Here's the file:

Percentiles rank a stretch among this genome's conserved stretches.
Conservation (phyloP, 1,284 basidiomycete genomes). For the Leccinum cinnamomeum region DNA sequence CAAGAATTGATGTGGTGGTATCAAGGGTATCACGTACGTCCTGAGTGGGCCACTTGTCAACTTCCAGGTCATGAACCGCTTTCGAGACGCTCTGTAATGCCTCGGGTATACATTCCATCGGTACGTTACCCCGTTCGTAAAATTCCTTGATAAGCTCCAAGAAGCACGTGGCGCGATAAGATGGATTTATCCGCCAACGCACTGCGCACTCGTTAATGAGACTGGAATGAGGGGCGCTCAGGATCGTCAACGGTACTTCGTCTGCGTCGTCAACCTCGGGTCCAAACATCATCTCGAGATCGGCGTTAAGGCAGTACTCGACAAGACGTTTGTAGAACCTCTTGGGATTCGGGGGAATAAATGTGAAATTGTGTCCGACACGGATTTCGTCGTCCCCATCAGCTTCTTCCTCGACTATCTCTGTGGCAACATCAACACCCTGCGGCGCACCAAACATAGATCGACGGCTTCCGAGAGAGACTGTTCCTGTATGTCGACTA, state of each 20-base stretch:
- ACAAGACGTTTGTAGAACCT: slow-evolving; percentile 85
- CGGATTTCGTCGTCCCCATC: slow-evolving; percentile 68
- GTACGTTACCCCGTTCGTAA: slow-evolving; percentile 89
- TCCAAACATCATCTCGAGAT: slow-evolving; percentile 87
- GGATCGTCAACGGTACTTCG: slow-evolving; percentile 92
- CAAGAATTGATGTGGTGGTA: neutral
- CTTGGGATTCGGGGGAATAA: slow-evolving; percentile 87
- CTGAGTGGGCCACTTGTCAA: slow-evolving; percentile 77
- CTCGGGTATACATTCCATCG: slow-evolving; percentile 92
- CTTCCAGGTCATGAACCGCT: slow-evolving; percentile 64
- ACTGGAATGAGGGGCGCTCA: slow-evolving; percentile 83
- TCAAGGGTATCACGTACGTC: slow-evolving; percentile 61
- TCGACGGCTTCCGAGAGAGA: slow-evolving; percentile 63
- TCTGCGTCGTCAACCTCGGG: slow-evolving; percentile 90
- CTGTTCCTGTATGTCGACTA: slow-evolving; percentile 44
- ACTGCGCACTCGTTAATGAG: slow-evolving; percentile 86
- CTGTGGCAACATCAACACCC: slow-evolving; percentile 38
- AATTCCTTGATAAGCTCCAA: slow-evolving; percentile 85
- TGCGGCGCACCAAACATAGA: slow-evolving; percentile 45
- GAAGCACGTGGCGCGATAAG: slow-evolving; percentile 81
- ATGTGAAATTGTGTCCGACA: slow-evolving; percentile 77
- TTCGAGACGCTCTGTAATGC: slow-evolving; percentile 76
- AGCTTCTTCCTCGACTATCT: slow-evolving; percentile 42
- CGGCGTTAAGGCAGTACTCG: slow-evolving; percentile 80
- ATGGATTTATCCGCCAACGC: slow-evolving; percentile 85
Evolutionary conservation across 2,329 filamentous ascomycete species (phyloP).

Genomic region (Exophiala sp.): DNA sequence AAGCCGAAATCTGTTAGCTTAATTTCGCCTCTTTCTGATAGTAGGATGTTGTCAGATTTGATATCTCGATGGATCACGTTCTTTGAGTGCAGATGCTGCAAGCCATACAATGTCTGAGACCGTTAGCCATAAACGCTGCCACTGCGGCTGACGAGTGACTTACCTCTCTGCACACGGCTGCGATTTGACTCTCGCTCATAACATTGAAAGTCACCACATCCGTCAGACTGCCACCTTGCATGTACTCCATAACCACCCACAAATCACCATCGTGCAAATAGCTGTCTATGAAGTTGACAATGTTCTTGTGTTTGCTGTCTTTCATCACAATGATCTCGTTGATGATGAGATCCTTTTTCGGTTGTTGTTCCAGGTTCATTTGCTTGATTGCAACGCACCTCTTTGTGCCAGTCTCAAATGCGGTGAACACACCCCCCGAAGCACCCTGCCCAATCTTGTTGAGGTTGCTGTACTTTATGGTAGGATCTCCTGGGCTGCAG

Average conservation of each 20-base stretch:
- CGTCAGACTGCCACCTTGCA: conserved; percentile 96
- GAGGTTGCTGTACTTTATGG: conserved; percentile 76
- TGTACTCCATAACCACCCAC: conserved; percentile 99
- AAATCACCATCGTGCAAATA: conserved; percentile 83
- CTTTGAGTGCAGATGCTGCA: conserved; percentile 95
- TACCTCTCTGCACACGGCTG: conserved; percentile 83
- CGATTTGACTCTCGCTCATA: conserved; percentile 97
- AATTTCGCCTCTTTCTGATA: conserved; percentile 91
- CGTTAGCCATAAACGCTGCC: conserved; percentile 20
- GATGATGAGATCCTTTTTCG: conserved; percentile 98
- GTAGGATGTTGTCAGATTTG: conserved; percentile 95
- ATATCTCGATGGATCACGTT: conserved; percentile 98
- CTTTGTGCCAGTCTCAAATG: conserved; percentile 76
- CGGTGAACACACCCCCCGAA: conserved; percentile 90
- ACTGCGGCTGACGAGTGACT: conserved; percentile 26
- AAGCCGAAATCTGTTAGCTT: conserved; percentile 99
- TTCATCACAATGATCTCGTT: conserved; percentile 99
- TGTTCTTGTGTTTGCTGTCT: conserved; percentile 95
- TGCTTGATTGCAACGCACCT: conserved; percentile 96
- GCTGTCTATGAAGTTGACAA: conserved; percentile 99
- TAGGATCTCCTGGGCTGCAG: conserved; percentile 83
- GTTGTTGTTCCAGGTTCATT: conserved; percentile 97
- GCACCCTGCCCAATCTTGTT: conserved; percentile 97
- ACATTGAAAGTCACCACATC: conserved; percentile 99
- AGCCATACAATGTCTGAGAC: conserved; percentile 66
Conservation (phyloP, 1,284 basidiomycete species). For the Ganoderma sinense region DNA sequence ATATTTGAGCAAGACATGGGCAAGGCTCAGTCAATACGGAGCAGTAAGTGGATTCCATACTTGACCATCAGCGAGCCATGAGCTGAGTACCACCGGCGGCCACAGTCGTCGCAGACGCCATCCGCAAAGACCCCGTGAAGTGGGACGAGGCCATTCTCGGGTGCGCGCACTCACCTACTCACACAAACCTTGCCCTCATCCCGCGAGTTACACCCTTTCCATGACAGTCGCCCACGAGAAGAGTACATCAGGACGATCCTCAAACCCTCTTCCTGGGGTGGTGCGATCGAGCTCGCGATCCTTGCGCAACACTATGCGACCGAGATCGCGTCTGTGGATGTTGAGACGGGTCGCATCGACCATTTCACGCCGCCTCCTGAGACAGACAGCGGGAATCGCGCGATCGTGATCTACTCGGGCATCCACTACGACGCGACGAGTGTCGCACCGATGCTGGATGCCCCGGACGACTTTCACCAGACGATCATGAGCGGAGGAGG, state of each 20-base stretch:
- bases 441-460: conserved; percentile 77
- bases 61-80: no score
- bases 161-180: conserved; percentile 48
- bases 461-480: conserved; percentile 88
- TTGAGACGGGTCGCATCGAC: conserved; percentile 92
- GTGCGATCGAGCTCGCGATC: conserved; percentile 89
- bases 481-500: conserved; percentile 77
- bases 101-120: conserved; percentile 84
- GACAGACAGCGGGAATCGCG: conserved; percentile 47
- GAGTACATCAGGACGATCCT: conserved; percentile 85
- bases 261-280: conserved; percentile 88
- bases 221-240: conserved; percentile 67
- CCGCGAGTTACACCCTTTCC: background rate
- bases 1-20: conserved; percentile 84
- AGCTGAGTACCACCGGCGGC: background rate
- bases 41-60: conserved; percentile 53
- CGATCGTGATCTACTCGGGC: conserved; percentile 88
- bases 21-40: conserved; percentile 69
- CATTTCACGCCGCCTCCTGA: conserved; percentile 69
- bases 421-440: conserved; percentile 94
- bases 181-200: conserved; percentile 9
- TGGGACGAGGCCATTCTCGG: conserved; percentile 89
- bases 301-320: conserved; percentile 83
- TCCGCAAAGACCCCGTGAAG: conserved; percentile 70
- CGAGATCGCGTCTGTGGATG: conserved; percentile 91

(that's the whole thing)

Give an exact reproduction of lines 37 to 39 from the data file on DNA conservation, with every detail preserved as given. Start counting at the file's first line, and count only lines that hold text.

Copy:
- CGATTTGACTCTCGCTCATA: conserved; percentile 97
- AATTTCGCCTCTTTCTGATA: conserved; percentile 91
- CGTTAGCCATAAACGCTGCC: conserved; percentile 20